How Much Language do Dogs Actually Understand?
Anyone who has lived with a dog is amazed at how well their pup responds to common phrases and terms. Most dogs quickly learn what a “treat” and “walk” are. Others know the term for their favorite toy or game. Some owners resort to spelling certain words, to avoid exciting their dog unnecessarily.
When training a dog, experts tell us to select certain words to serve as commands. Many trainers encourage you to use short terms consistently, in a sharp, clear tone of voice. But many dog owners find their dogs also respond well to long requests given in a conversational tone of voice, such as “we don’t sit on the sofa” or “It’s time to make the bed, so you need to get down.”
What’s the deal? Do dogs understand language? How much do they understand?
Research Proves Dogs Understand Words
While it may not be a revelation to many dog lovers, research proves that dogs can indeed understand words and tones. Scientists at Eötvös Loránd University in Budapest, Hungary spent a lot of time in 2016 studying how all kinds of dogs interpret human language.
A recap of the research reports that the average dog can understand about 165 different words, even without training. For example, a dog usually learns the word “leash” in association with walks, and may be able to identify that item. In fact, it’s fairly common for dogs to learn the words that are important to their world, such as walk, leash, treat, food, park, or toothbrush.
The Same Study Shows That Dogs Factor in Tone, Context, and Body Language
While the research confirmed that dogs understand words, the researchers also tested the dog’s reactions to the same words in a variety of situations, using different tones and different setting.
The dogs in the research project also understood tonal variations, even subtle changes, in human voices. So whether the dog was asked to sit in a loud, sharp tone, or in a soft, cajoling tone, they still understood the word and behaved accordingly. You may have noticed your own dog can often understand words, terms, and commands, even then you are not consistent in your tone. The dogs in the study also responded to human posture, situational context, and the way the words were used in the context of daily routines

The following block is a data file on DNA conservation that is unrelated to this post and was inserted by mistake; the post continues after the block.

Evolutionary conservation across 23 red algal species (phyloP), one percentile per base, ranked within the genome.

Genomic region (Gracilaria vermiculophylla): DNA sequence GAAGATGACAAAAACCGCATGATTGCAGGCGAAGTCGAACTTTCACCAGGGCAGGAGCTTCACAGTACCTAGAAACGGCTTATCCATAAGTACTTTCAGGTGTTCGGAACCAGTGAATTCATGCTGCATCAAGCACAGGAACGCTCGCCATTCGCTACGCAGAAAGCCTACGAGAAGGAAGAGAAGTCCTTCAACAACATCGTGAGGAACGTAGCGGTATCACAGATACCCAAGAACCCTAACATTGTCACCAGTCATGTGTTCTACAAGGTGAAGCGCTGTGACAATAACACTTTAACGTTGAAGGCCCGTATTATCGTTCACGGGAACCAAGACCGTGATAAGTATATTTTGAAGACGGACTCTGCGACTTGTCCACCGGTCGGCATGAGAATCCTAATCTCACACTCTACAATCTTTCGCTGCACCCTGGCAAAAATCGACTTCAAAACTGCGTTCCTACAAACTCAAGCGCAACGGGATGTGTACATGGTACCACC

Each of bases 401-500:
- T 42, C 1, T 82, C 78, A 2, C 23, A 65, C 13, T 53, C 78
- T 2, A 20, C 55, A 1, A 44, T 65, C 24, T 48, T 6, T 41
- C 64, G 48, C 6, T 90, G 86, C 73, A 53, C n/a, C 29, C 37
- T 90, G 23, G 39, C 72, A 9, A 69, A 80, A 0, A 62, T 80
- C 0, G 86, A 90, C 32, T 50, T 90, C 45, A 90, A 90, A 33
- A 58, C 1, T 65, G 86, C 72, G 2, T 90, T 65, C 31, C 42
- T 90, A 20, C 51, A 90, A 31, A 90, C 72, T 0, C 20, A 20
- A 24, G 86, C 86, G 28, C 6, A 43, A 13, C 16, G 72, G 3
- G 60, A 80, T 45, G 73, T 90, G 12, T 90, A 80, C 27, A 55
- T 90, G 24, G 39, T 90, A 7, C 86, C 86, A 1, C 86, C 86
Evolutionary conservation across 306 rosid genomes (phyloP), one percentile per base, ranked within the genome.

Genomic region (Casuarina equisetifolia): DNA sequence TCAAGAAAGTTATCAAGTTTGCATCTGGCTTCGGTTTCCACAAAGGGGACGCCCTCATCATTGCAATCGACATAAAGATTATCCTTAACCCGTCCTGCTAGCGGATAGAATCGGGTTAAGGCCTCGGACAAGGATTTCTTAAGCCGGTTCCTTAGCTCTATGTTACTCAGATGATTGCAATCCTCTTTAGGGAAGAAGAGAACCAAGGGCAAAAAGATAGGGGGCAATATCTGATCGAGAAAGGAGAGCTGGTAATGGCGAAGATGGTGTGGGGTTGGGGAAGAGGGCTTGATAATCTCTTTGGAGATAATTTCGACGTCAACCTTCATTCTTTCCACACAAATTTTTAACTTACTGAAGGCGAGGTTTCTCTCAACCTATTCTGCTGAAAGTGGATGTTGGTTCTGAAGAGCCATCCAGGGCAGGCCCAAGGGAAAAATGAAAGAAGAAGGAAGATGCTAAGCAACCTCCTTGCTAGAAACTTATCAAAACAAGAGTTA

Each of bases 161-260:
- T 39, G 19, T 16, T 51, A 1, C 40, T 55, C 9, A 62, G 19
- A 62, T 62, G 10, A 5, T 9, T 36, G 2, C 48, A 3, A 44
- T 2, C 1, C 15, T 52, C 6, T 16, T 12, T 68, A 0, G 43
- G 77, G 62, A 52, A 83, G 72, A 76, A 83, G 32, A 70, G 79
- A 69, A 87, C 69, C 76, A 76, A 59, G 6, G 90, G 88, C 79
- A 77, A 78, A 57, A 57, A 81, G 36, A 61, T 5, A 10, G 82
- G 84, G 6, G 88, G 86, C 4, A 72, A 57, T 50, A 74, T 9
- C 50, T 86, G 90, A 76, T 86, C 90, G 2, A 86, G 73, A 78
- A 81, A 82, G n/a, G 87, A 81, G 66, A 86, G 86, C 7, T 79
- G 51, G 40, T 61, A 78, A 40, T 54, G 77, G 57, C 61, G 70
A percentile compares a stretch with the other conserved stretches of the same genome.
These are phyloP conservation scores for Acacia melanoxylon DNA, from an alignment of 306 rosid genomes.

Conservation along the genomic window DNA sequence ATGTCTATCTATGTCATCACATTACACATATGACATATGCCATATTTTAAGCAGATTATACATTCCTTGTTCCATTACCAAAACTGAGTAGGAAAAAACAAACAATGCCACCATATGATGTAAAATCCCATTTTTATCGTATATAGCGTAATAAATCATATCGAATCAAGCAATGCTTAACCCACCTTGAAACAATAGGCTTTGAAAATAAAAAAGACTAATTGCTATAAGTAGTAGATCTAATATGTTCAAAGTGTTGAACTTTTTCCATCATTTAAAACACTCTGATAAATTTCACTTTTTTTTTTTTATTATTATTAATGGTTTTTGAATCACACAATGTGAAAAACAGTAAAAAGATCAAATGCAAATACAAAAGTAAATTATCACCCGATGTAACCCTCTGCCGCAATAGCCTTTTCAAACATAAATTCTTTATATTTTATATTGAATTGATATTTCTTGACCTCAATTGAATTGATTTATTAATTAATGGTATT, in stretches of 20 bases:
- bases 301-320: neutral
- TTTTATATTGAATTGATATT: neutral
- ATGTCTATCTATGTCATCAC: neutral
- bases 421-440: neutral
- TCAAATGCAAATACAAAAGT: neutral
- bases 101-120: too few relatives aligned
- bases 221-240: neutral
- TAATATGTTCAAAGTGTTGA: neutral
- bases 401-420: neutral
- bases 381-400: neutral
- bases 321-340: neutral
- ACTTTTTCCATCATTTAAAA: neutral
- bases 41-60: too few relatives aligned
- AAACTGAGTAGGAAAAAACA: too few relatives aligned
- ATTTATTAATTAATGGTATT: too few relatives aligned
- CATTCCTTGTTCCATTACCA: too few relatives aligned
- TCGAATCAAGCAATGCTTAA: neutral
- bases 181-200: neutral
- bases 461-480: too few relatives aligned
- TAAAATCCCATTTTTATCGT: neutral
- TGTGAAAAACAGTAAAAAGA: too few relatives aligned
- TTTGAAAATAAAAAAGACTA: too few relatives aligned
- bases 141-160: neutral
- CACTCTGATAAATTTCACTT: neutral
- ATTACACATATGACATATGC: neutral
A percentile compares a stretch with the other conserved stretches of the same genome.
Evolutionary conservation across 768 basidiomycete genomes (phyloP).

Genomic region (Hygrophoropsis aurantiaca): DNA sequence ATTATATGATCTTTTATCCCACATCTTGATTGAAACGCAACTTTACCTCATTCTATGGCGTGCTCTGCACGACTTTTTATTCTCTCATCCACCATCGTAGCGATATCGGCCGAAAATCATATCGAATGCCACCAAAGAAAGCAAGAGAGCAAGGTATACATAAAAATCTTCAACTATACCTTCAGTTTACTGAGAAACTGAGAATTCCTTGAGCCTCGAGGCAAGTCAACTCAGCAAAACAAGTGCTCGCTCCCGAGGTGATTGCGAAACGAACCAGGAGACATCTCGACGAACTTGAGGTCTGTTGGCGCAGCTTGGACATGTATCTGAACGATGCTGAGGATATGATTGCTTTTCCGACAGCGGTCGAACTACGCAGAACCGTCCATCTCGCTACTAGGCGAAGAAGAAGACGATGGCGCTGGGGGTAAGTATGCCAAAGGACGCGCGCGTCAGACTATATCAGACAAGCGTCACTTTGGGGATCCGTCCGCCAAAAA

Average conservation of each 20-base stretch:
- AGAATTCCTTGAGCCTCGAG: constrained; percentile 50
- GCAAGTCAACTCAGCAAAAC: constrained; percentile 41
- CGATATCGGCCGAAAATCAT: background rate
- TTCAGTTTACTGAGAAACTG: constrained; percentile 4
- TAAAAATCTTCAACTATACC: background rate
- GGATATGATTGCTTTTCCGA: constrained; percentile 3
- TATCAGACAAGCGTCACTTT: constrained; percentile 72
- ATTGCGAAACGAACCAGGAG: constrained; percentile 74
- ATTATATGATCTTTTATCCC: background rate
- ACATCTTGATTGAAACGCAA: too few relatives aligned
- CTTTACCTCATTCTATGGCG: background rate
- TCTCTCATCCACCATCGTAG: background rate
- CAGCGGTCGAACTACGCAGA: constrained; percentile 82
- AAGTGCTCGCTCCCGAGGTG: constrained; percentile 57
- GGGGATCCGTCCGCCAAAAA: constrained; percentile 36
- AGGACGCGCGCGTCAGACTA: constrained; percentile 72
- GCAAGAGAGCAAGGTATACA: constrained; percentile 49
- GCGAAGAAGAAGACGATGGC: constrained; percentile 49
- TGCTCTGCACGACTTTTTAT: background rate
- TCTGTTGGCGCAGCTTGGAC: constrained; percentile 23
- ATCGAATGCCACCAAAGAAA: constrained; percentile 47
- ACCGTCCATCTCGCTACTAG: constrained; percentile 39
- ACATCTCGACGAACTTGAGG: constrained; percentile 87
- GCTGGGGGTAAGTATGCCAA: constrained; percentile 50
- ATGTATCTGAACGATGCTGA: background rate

At the beginning of this blog, we noted that some dogs respond to “It’s time to make the bed, so you need to get down.” Part of the reason a dog may respond to that phrase is that they are on the bed and that they often have to get down when your body language tells them you are making the bed. The words may be part of the reason your dog responds appropriately, but the context and body language also contribute to your dog’s ability to interpret your wishes correctly.
Training Improves Vocabulary
While it’s exciting to learn that dogs will naturally pick up over a hundred words of human speech, it’s even more interesting to learn that you can help your dog expand his vocabulary to hundreds, even thousands of words. With effort, training, and some focused repetition, you can help your dog learn much more of your language.
As an example, British researchers have taught Chaser, a smart Border Collie, to memorize the names of over 1,000 toys. Border Collies have been bred to respond to verbal command needed to herd sheep, so they’re a great breed to use in this type of experiment. Your experience with other breeds may vary. This video explains how they researchers trained the pup.
Do You Want to Expand Your Dog’s Vocabulary?
If you want your dog to learn more words, try using these common training techniques;
- Keep it short: A dog is more likely to learn one word at a time. Avoid putting the words you want your dog to learn in sentences.
- Nouns are easiest to learn: It’s easiest for your dog to associate words with objects, so start with nouns or the names of objects. Avoid descriptions. For example: “blanket” vs. “soft, little blanket” or “ball” vs. “fun, bouncy ball.”
- Start with words that you don’t say often. Start expanding your dog’s vocabulary by teaching him words that you don’t use much in everyday language. For example, “Okay” might be your term for permission, but you probably say it throughout the day, which could dilute the meaning for the dog. “Tennis ball” is not commonly used in everyday language, so it may be easier for your pup to connect the words to this object more quickly.
- The rules for building vocabulary are different than the rules for command words. Canine obedience training has a different set of rules and uses words differently. If you want to teach command words, then be you may want to get tips from this article from The American Kennel Club.
Teaching your puppy new words and concepts can be fun and rewarding. Remember that human language is complicated, and even humans need years of practice before they are fluent. Some dogs will catch on quicker than others. Be patient with your pup as they learn. If you’re not sure which breed is right for you, research over 200 breeds on our website. If you’re ready to find a dog for your home, click here to get started.